Turkish-US pact cracks down on archaeological trade

A pact with the U.S. on restricting imports of archaeological and ethnological materials from Turkey was published in the nation's Official Gazette on March 5. 

Under the memorandum of understanding, signed on Jan. 19 in the Turkish capital Ankara, both countries will act in line with the 1970 UNESCO Convention on prohibiting and preventing the illicit import, export, and transfer of ownership of cultural property.

Under the pact, Turkey will impose restrictions on importation into the US of certain archaeological materials, including objects in stone, metal, and ceramic ranging in date from 1,200,000 BC and AD 1770.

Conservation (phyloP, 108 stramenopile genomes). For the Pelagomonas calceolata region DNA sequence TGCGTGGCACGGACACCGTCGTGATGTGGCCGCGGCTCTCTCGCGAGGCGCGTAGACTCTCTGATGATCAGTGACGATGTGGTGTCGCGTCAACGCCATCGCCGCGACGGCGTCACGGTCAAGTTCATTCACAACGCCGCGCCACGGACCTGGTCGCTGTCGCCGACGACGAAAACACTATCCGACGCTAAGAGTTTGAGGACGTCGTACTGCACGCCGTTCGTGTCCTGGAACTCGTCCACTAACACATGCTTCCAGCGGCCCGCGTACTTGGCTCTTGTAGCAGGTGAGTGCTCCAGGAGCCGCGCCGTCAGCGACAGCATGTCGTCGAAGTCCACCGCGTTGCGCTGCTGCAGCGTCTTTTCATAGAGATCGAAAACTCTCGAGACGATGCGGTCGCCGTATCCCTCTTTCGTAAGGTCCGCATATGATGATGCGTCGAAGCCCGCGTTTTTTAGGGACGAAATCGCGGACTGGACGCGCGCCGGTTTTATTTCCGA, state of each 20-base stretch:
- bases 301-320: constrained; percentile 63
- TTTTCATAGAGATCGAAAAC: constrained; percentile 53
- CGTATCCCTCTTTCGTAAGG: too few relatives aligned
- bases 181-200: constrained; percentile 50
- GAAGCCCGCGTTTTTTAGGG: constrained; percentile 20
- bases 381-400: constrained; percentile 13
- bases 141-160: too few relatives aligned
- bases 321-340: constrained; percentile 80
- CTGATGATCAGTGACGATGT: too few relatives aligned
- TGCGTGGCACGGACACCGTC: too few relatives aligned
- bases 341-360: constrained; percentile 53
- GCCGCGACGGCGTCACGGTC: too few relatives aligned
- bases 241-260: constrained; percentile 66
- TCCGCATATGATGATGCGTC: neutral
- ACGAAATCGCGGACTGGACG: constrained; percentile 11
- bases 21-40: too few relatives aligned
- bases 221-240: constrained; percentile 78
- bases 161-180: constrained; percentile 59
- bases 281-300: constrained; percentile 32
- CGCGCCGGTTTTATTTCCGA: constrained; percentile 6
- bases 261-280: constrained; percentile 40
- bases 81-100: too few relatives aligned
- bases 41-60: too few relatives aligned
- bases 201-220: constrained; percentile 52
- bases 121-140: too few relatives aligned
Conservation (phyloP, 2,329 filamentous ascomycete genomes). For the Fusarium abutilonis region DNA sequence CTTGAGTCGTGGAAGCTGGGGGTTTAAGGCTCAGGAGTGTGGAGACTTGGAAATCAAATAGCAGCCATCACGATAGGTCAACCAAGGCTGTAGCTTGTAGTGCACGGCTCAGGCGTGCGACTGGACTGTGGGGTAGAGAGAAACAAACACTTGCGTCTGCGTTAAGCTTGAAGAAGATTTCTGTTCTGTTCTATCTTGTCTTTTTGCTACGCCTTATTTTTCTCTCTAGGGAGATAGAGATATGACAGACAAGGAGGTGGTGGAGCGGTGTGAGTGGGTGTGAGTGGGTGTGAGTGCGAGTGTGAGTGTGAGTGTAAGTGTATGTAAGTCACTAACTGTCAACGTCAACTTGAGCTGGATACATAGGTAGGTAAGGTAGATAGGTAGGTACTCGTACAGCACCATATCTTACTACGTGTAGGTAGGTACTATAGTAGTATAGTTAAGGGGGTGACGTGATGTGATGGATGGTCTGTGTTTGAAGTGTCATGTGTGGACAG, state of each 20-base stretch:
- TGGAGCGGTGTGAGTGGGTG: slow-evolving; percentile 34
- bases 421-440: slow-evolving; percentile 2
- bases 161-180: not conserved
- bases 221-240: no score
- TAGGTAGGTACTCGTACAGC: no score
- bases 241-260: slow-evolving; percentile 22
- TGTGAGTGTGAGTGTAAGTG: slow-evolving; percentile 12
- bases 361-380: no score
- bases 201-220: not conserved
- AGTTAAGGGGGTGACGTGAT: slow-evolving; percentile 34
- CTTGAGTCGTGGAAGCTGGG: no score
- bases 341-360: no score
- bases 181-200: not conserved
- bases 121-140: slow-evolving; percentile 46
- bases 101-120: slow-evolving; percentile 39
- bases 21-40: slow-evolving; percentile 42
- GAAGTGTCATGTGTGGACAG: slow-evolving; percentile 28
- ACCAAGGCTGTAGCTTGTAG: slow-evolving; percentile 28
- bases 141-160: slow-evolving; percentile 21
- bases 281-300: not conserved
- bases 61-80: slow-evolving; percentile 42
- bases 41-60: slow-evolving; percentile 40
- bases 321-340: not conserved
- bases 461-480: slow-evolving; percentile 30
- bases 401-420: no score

Turkey also restricted imports of certain ethnological materials including objects in stone, wood, textile, leather, and parchment ranging in date from the first century AD to 1923, it said.

The U.S. shall offer for return to Turkey any object or material on the designated list forfeited to the government of the U.S., it added.

Turkey will continue its best efforts to maintain and share information with the U.S. about unauthorized excavations, thefts of cultural property, trafficking of cultural property, and other threats that jeopardize its cultural patrimony, it noted.

Both countries agreed to encourage the interchange of archaeological and ethnological materials for cultural, educational, and specific purposes, including long-term loans of such materials to promote widespread public appreciation of and access to Turkey's rich cultural heritage.

The memorandum will remain in force for five years if it is not extended, it said.

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